A freed Mubarak should feel at home in today’s topsy turvy Egypt

The lads from state security are behaving with Mubarak-era ruthlessness

Robert Fisk
Wednesday 21 August 2013 20:53
TIME SERVED: For how long did Hosni Mubarak serve as President of Egypt?
TIME SERVED: For how long did Hosni Mubarak serve as President of Egypt?

Mubarak to be freed? Crazy as it may seem, his freedom would be in keeping with the mad tragedy through which Egypt is living. What would seem impossible in the aftermath of the 2011 revolution – hundreds massacred by state security, police cadets slaughtered by desert gunmen, Mubarak out of jail – has acquired a kind of normality.

On the streets of Cairo there have now appeared thousands of large coloured photographs of Barack Obama with Bin Laden’s beard attached to his chin and a Muslim prayer sign on his forehead. And to the right of Obama is that most handsome of all generals, Abdel-Fattah al-Sisi, Minister of Defence, Deputy Prime Minister and head of the Egyptian army.

So there’s no doubt who the good guys are, and who the bad guys are. State television’s three channels now run a 24-hour banner in English on the top left of the screen: “Egypt fighting terrorism”. And it seems viewers are inclined to believe it. The foul killing of the 25 policemen in Sinai and their dignified military funerals this week almost pushed the killing of 36 uncharged prisoners being transported in a police van by state security men in the Delta off the newspaper front pages. Al-Ahram carried half a page of photographs of these young men and a coloured picture of their corpses lined up after the killers left them. It could be mistaken for a picture of dead Iraqi cops and Syrian civil war victims.

In a report to be published today, Human Rights Watch says it can confirm that 37 Christian churches have been damaged across Egypt. In Minya, for example, Muslim Brotherhood sympathisers left their sit-ins after news of the mass killings at the Rabaa al-Adawiya mosque in Cairo reached them a week ago, and immediately attacked police stations and Christian institutions. These included a Christian-owned houseboat on the Nile in which two men – one of them a Muslim – were burnt to death. In all, foreign NGOs now believe that 121 men were shot dead in Ramses Square on Friday and that police used a machine gun on crowds, guided by television cameras attached to their vehicles.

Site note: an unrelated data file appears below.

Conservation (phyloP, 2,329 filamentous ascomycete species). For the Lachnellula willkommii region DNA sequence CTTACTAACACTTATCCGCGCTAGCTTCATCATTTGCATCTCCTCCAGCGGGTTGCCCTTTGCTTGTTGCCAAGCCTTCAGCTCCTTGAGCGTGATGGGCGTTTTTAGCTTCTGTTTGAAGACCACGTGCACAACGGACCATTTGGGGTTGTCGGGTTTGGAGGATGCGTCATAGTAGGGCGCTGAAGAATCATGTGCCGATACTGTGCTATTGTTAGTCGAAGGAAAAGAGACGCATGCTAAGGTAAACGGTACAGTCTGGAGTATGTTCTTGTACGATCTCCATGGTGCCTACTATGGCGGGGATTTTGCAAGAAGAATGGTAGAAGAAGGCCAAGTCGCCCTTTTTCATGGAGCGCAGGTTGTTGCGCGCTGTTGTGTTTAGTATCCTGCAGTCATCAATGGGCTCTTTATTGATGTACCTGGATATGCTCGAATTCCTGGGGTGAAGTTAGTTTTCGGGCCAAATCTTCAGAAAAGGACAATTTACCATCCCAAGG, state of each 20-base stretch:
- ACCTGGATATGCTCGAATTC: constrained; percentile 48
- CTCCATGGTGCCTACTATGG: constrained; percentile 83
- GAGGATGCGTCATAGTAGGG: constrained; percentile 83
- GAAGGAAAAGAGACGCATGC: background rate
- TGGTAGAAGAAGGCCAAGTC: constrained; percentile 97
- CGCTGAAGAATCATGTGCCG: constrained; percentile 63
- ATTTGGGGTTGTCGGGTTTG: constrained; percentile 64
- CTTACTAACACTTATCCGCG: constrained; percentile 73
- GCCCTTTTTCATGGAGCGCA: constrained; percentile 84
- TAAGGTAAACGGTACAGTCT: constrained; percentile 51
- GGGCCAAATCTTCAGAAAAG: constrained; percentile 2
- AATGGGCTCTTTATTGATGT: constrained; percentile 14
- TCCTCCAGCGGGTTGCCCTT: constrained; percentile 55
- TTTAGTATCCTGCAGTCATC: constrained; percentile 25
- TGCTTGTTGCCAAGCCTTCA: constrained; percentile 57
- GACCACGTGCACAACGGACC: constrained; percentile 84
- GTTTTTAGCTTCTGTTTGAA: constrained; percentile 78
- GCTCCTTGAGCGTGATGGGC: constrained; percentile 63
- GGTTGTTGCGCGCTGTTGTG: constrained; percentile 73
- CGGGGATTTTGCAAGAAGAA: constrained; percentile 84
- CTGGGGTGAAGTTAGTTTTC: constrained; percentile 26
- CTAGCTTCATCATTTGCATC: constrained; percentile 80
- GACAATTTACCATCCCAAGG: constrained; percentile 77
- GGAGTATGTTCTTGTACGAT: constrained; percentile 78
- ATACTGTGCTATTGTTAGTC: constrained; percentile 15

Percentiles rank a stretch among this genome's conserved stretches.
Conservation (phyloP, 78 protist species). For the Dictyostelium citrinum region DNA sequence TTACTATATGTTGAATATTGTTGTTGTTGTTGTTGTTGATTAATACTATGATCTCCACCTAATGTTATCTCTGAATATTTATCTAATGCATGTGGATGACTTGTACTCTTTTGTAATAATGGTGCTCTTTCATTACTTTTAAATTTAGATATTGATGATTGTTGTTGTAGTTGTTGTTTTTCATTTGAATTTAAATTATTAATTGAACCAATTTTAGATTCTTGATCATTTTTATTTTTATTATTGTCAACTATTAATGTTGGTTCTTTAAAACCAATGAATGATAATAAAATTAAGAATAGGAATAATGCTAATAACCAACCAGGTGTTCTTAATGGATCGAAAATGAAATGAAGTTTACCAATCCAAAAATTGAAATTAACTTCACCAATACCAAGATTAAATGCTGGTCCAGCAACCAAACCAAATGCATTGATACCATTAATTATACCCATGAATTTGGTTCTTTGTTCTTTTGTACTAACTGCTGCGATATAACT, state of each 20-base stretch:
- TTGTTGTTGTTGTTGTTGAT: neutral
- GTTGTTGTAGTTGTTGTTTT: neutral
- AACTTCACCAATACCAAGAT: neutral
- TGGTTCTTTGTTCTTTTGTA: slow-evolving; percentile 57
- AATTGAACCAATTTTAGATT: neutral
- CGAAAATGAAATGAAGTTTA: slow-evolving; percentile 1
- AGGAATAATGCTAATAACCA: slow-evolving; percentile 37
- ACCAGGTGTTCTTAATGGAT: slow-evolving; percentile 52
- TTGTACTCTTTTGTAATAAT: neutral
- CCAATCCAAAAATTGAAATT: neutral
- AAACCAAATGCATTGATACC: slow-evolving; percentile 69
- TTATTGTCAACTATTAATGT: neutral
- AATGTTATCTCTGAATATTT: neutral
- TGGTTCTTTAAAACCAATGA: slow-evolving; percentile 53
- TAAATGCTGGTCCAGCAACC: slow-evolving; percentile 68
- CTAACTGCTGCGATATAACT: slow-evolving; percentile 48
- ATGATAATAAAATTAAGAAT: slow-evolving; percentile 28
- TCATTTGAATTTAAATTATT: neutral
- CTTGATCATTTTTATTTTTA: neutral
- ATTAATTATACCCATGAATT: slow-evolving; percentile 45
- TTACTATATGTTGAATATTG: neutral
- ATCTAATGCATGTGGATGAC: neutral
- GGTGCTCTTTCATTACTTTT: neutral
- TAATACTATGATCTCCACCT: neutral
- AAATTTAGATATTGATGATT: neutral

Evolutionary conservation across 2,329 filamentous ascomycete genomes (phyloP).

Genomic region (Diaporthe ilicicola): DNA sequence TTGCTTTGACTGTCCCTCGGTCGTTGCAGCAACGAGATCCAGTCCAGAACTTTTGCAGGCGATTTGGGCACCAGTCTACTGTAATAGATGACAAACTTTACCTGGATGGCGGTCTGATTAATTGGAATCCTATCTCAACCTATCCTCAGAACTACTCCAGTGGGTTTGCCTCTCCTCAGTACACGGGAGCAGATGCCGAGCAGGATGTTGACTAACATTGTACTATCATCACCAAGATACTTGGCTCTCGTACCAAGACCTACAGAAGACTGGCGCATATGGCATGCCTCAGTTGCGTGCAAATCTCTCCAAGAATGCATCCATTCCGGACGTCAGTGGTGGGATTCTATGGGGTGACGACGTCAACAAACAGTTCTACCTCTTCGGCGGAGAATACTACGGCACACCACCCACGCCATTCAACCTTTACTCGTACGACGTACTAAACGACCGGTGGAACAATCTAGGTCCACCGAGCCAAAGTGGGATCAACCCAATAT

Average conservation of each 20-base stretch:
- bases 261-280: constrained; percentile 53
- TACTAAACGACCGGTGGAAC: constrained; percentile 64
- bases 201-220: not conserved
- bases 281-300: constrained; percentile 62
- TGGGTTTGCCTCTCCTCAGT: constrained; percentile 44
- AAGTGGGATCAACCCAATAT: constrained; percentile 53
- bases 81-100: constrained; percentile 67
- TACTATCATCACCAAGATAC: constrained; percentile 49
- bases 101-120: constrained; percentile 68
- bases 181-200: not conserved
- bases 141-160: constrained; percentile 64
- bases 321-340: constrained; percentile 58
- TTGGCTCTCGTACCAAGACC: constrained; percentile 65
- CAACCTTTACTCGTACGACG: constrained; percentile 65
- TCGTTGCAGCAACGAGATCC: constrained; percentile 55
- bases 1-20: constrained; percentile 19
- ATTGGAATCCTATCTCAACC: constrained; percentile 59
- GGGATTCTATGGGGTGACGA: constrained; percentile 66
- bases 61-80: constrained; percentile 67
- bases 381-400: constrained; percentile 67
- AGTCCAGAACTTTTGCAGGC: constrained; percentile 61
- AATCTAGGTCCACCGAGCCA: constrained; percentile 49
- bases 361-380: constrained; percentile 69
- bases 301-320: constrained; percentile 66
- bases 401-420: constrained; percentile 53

In the topsy-turvy world in which all now seem to be condemned to live in Egypt, some Copts in upper Egypt are blaming not Muslims for their church destruction, but President Obama. A common rumour is that Obama has a Muslim brother – and that this is one reason why the United States supposedly supported the Brotherhood.

Egyptian journalists I meet on the streets of Cairo all complain that they can no longer write freely although – to keep the book of accusations balanced – it should be remembered that more writers were prosecuted under the rule of Mohamed Morsi than in the previous 185 years of Egyptian history.

Among the few voices of journalistic sanity has been Emad Eddin Hussein in Al-Shorouk newspaper. Writing of the 36 prisoners killed in the police truck last week, he says that “the Muslim Brotherhood may have committed many crimes or brainwashed the minds of many civilians, but this does not justify their killing… The Egyptian government has to ensure the efficiency of police officers, some of whom acted very aggressively towards the Muslim Brotherhood supporters over the past days”

That is putting it mildly. The lads from state security are back in all their Mubarak-like ruthlessness, assisted – as in 2011 – by the hired thugs and ex-prisoners who are used to club protesters with iron bars. So if Mubarak does emerge from the grim confines of the Tora prison complex – wherein his Brotherhood enemies are also being held – he will find the new Egypt of his freedom faintly familiar.

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